Tyre Nichols should be alive. We don't even have a good answer as to why he was stopped. But what I saw was disproportionate force on a compliant individual undertaken with what looked like enthusiasm. This video of police brutality was twice as long as the Rodney King video I saw so many years ago--and which then felt to me like watching an eternity of a human suffering--he lived. This is watching Black officers of the law behave unlawfully, keepers of order being without order. This feels like watching something primal and ritualistic.
I am not better for having seen it. It leaves me wondering what trapdoor in the human soul drops open in the midst of serving one's job that reveals a monster below--not for one depraved individual, but for a collective.
And what also breaks me is that he called for his mother--and yeah, I've heard that before too, and I, without kids by choice, hear that and I am suffering for that human, so close the last of his life calling out for she who was there for the first part of it. If I am so moved, what is it like for one who carried a child under their heart, and lived with a child in it, concerned for their every breath under the sun, until the time that breath was stolen?
I cannot imagine.
I can avoid, for now, the racist chorus who try to say there was nothing wrong, here, who saw the shooting of Mike Brown or the choking of Eric Garner or the nine-minute death of George Floyd as only police doing their job. People who would see the death of Tamir Rice as reasonable. But I know they exist and are justifying to themselves what happened, because they believe the ritualistic murder of Black bodies is a magic that preserves the peace--and it most certainly cannot and will not do that. It is not an example to anyone of the power of law and order when officers of the law are not lawful or orderly. It is a lie. And against a murderous lie, what else is there but survival?
And I know they condemn the protests too, as if they don't understand why people march or show up--it's because human lives matter. Black Lives Matter. They will look for little fires and altercations and ignore big discrepancies in the fairness and decency with which people who come into conflict with the law can be treated--and how that unfairness poisons everything else they try to do. How confronting tragedies like this honestly could make such a difference. They will not understand why humans are moved by a human death that didn't need to be. And I don't know how to teach decency to them.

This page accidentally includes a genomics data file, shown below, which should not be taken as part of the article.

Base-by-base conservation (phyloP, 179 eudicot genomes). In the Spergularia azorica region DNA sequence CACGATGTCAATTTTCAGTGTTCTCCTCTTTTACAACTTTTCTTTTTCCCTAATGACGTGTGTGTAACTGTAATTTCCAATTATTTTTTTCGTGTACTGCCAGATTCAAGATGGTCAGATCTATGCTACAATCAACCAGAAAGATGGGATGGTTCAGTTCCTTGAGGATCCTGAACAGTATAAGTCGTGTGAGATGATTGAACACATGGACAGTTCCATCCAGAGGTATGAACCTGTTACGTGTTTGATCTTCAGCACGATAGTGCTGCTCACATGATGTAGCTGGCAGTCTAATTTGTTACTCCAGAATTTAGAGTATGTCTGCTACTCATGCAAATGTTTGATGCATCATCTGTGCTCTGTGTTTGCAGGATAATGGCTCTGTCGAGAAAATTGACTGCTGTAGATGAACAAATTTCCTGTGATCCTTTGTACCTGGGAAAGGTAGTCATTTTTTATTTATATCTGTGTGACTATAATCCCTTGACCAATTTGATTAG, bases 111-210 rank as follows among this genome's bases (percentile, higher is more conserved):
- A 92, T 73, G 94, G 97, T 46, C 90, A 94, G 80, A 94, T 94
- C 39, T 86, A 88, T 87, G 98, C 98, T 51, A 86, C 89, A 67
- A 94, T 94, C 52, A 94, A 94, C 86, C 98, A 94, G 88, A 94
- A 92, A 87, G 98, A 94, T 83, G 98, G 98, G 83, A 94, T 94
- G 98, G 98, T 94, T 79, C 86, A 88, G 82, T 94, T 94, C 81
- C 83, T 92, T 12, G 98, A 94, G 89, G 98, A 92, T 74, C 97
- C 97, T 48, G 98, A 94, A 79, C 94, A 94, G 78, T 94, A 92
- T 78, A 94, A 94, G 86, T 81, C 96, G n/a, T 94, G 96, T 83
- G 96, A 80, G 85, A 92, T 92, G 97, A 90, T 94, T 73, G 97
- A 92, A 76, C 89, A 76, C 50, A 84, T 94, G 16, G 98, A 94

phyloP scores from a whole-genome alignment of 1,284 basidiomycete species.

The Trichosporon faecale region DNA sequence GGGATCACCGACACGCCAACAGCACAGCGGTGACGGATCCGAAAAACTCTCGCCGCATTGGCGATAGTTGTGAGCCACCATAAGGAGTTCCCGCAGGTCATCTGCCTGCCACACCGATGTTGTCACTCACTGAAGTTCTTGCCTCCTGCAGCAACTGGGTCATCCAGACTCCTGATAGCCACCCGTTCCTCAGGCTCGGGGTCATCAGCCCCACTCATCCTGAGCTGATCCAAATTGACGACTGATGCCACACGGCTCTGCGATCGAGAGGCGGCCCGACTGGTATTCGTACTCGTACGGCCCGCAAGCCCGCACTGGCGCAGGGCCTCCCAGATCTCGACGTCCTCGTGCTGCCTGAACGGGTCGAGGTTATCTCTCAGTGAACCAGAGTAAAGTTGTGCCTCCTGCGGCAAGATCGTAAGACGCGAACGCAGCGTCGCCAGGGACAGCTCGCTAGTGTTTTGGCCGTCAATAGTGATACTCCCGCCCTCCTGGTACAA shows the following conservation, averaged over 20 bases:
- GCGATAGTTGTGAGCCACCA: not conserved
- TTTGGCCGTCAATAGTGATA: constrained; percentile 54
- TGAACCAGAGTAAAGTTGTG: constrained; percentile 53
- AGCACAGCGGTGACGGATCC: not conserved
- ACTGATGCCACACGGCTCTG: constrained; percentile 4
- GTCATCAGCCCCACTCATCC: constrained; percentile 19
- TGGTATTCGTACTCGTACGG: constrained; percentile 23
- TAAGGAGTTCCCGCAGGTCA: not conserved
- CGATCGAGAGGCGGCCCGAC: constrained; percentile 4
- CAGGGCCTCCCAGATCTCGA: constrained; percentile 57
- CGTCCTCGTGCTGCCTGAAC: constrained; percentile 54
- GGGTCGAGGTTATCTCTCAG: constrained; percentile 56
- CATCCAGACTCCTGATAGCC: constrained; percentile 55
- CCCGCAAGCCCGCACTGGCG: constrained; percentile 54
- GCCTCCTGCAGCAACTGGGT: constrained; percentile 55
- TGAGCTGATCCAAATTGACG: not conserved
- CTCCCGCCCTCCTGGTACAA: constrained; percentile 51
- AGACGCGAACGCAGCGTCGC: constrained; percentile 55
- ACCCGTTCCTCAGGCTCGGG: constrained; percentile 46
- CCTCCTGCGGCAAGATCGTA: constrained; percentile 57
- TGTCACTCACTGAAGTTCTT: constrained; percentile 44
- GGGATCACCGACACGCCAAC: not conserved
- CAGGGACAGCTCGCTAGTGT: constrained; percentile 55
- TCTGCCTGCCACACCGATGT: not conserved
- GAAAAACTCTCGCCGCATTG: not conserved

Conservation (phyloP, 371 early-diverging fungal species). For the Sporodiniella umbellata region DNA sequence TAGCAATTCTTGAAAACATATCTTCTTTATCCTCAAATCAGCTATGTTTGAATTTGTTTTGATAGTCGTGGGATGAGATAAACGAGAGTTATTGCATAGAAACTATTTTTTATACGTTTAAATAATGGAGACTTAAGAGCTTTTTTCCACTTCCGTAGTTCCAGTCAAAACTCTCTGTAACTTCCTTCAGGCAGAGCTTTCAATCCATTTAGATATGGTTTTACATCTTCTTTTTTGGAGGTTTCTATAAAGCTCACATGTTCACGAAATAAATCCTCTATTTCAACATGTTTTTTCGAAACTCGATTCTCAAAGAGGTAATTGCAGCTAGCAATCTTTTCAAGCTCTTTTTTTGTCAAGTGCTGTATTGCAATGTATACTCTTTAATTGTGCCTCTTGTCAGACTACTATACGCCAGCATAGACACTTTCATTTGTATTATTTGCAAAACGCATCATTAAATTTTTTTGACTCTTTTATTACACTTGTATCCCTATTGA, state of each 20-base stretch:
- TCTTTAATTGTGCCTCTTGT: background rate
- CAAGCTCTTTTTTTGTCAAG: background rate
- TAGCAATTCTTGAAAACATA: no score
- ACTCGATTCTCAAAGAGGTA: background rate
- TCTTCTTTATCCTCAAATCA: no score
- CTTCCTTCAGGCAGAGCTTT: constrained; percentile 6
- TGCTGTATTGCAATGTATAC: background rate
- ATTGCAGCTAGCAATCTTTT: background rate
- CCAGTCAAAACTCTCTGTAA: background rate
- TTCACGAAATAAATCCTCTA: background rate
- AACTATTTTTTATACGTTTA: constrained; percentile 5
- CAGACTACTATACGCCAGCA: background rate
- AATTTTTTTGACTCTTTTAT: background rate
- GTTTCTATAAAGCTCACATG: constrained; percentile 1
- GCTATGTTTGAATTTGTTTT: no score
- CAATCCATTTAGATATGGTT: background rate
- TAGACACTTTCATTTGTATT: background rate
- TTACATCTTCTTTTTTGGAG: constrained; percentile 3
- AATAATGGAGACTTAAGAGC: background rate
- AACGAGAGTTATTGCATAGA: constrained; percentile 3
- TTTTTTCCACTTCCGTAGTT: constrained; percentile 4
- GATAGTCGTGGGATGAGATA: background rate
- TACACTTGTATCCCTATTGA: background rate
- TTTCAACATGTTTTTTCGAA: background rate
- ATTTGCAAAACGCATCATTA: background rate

Tyre Nichols just wanted to get home. I just want to drive a lesson home but I don't know where home is to the people who need to understand it. Do they need him to be White? Do they care about unjust deaths and obvious brutality at all? Or do they root for torture and death to expiate some notion of sin that exists like a taint, like some prehistoric people who can't be reached by an appeal to reason, let alone compassion, at all and need to see a scapegoat fallen, and the killers as priests rendering an unquestionable act?
To me, this was just a man trying to get home who was stricken by horror, human horror. I am sickened by it. And by whatever transformed those officers of the law into murder-minded monsters.
POSTSCRIPT: Thinking about slender, chronically ill Tyre Nichols and the ease with which he was thrown about reminds me of Elijah McClain and his sensitive, different self, and how he was tranquilized to death needlessly and am also reminded that cops don't understand disability, either. Why are the people charged with protecting and defending people so unaware of the variety, the frailty, of people?